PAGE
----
Created with Sketch.
Learning for Life @ Gustavus
63 minutes | Feb 6, 2023
The Complicated and Poetic Bible
Gustavus Religion Professor Blake Couey talks about growing up working class in Georgia, his path from there to Princeton Theological Seminary and then Gustavus, his scholarship on the Hebrew Bible and the poetry of Isaiah in particular, the Bible’s complicated and even contradictory meanings (as, for example, around women and gender), teaching its complexity and poetry to Gustavus students, why studying the Bible and religion matters, and what he enjoys most about being a Gustavus professor.
55 minutes | Jan 25, 2023
Compassion and Belonging at Gustavus
Kate Dario, class of 2024, talks about her background as an adoptee from India growing up in St. Paul, her path to Gustavus and her major in Communication Studies and minors in Art Administration and Theater Design and Technology, the campus Compassion Initiative which she organized, the Gustavus Adoption, Recognition, Community organization, her involvement in diversity, equity, and inclusion work, being a student of color on a majority white campus, study away in London and Paris, and her pitch for Gustavus.
51 minutes | Dec 20, 2022
“A Passion for Asking Questions”
Happy Holidays, dear listeners! New episodes of the podcast will begin in January 2023. Until then we are offering some memorable past episodes. In this one, Katherine (Katie) Aney ’18 talks about her path to Gustavus and from there to the Harvard/MIT Health, Science and Technology program, her love of science and tennis, her research into pancreatic cancer, and what her alma mater offers those who choose it as their college.
56 minutes | Dec 13, 2022
A Global Gustie in Public Health
While Greg is absorbed in teaching and grading the last weeks of fall semester 2022, we are offering some memorable past episodes of the podcast. In this one from January 2021, Katie Schlangen ’14 talks about her challenging background and path to Gustavus, living and teaching in Seoul and Hong Kong, working and traveling internationally for a Minnesota-based NGO focused on healthcare, her commitment to health access and policy, and graduate study in global health policy through the London School of Hygiene & Tropical Medicine. Currently, Schlangen is Senior Program Coordinator - Immunization at the Bill & Melinda Gates Foundation.
65 minutes | Dec 7, 2022
"Degrees of Freedom"
While Greg is absorbed in teaching and grading the last two weeks of fall semester 2022, we are offering some memorable past episodes of the podcast. In this one, lawyer, professor of history, award-winning author, and Gustavus graduate William Green ’72 talks about coming to Gustavus from New Orleans as an African American student in 1968, his time at the College, the social and political history of Black Minnesotans in the 19th and early-20th centuries (including the little-known story of enslaved woman Eliza Winston’s emancipation), and how that history informs Black-white relations in Minnesota today. Prof. Green's latest book (not discussed here) is Strike! about the landmark and then-illegal 1970 Minneapolis teacher strike.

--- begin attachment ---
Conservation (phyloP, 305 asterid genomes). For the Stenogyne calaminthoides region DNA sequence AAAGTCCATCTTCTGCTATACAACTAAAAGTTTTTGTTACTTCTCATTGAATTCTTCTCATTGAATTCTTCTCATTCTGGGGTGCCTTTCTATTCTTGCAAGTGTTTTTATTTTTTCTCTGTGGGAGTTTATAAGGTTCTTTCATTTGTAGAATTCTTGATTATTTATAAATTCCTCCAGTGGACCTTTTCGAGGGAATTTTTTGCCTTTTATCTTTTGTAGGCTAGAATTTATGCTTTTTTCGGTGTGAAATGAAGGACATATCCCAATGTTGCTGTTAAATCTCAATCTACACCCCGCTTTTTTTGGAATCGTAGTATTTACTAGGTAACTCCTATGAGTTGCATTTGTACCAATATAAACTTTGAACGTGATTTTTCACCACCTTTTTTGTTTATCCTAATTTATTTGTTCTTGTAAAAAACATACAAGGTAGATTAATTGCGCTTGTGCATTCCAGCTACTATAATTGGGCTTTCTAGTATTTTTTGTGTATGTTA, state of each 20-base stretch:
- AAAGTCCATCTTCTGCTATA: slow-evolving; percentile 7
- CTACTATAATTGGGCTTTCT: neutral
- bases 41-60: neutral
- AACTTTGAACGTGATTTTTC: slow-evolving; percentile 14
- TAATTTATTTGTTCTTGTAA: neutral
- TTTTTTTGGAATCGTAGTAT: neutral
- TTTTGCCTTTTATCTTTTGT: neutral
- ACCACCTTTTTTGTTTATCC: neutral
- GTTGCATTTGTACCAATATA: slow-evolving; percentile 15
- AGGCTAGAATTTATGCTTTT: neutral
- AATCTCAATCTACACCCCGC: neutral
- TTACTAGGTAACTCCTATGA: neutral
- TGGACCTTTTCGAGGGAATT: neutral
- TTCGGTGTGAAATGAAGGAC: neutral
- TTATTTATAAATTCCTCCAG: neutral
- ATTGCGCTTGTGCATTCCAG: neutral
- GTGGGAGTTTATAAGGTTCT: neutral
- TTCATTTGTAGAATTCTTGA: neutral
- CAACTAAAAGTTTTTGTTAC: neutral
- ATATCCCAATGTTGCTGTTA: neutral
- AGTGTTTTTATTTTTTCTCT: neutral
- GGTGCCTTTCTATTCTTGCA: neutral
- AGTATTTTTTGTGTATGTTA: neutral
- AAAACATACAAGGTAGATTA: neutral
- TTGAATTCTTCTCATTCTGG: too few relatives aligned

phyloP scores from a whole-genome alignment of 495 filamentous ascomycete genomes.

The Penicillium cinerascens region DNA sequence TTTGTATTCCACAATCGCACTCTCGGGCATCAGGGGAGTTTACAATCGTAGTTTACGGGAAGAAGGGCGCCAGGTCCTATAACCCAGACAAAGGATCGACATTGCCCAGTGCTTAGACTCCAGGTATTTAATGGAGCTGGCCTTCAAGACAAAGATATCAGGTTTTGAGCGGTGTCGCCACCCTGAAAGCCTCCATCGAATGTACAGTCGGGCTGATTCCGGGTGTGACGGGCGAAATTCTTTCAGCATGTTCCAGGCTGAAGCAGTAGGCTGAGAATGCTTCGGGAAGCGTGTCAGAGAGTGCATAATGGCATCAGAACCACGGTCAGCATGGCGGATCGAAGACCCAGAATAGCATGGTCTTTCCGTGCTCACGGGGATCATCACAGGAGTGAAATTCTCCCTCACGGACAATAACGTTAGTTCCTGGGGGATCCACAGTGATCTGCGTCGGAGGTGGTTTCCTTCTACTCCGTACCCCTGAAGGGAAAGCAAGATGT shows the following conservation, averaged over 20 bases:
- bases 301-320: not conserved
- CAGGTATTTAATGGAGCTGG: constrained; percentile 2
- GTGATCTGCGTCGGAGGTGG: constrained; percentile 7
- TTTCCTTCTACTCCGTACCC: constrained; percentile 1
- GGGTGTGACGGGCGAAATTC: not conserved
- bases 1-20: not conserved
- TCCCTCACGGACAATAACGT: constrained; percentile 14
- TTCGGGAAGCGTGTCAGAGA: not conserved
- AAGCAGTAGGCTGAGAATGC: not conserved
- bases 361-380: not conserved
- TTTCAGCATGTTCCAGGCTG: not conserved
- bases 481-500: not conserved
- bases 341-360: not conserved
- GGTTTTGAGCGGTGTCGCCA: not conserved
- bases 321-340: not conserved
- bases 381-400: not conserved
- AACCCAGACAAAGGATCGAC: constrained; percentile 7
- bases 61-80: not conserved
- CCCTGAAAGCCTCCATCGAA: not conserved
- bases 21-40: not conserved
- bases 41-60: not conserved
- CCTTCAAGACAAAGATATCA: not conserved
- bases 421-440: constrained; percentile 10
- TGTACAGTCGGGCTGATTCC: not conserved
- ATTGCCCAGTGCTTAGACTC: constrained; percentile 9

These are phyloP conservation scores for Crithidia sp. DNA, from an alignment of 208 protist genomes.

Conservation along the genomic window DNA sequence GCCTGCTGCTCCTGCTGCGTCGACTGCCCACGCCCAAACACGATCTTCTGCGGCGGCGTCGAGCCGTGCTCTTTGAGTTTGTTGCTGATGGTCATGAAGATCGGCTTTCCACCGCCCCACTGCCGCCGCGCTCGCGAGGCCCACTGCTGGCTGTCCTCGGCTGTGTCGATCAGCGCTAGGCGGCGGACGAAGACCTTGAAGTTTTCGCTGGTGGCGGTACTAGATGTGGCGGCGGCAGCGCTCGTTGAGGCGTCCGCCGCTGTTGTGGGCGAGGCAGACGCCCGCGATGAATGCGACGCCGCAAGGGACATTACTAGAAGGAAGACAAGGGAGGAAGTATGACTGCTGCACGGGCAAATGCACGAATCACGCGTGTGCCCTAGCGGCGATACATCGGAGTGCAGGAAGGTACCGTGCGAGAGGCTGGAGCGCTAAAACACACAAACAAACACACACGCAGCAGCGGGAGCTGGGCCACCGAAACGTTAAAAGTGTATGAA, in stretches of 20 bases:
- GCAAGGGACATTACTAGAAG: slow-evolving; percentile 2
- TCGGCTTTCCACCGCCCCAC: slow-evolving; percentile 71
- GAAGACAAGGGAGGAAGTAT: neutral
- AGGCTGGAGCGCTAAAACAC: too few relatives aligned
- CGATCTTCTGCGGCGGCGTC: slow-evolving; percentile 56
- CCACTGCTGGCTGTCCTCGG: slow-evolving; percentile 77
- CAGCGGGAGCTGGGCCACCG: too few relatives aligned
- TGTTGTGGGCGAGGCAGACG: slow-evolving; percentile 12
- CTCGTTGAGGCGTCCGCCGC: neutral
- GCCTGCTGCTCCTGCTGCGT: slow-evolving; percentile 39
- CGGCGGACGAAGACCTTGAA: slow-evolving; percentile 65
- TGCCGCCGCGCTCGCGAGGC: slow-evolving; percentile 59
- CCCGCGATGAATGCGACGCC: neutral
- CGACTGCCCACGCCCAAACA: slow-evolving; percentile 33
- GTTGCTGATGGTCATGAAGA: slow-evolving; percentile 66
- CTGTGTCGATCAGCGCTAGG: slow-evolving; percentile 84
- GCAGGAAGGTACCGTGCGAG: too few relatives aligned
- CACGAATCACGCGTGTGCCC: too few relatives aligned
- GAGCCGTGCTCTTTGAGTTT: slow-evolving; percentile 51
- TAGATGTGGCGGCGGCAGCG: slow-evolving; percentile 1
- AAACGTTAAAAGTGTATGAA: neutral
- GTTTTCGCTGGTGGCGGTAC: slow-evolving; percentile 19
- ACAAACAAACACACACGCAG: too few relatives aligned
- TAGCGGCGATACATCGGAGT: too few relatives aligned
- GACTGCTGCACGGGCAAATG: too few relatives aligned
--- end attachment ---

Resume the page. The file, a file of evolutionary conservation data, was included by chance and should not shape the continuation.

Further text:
69 minutes | Nov 29, 2022
“A Covenant with Death”
While Greg is absorbed in teaching and grading the last two weeks of fall semester 2022, we are offering some memorable past episodes of the podcast. In this one, Dr. Paul Finkelman, distinguished historian of slavery and the law and the spring 2023 Rydell Professor at Gustavus, talks about the pro-slavery U.S. Constitution, Chief Justice John Marshall’s buying and selling of enslaved people, the proslavery jurisprudence of the antebellum Supreme Court, and the present-day monuments conflict.
62 minutes | Nov 22, 2022
Assisting Student Wellbeing
Eliza Scherschligt ’23 and Kathleen Grube ’24 on their backgrounds and paths to Gustavus, their choice of majors, attending college amid the COVID-19 pandemic, how and why they became campus Peer Assistants, the work of the assistants in promoting student wellbeing, what they have gained from that work, student stress and coping with it, and their pitches for Gustavus.
76 minutes | Nov 15, 2022
Wittgenstein, Addiction, and Recovery
Dr. Peg O’Connor, Professor of Philosophy and Gender, Women, and Sexuality Studies at Gustavus, talks about teaching amid the COVID-19 pandemic, her background and fascination with the philosopher Ludwig Wittgenstein and his thought, what it means to be a philosopher, her alcoholism and sobriety, bringing philosophy to bear on addiction and recovery, William James and the history of Alcoholics Anonymous, and why the liberal arts education offered at Gustavus matters.
86 minutes | Nov 8, 2022
“You Have to Be Prepared to Be Surprised”
Dr. Bernard Powers ’72, Professor Emeritus of History at the College of Charleston, talks about his family background and growing up in Chicago, his path to Gustavus and experiences as a Black student there, why he majored in history, his PhD focus at Northwestern University, the significance of Charleston and South Carolina in the history of enslavement, the Center for the Study of Slavery in Charleston which he founded and directs, the city’s new International African American Museum for which he served as interim president, and the sources of his hopefulness.
65 minutes | Nov 1, 2022
“Purity, Protection, and Preservation”
Dr. Hagar Attia of the Gustavus Communication Studies Department on growing up as an Egyptian American, her path from sociology to graduate work in communication, the focus and findings of her recently completed doctoral dissertation on “fundamentalist argumentation,” public deliberation (including her department’s co-curricular program in public deliberation and dialogue, which she co-directs), her involvement in voter engagement among Gustavus students, why communication studies matters as a major, and her love of watching historical dramas.
64 minutes | Oct 25, 2022
“Apply the Facts to the Law”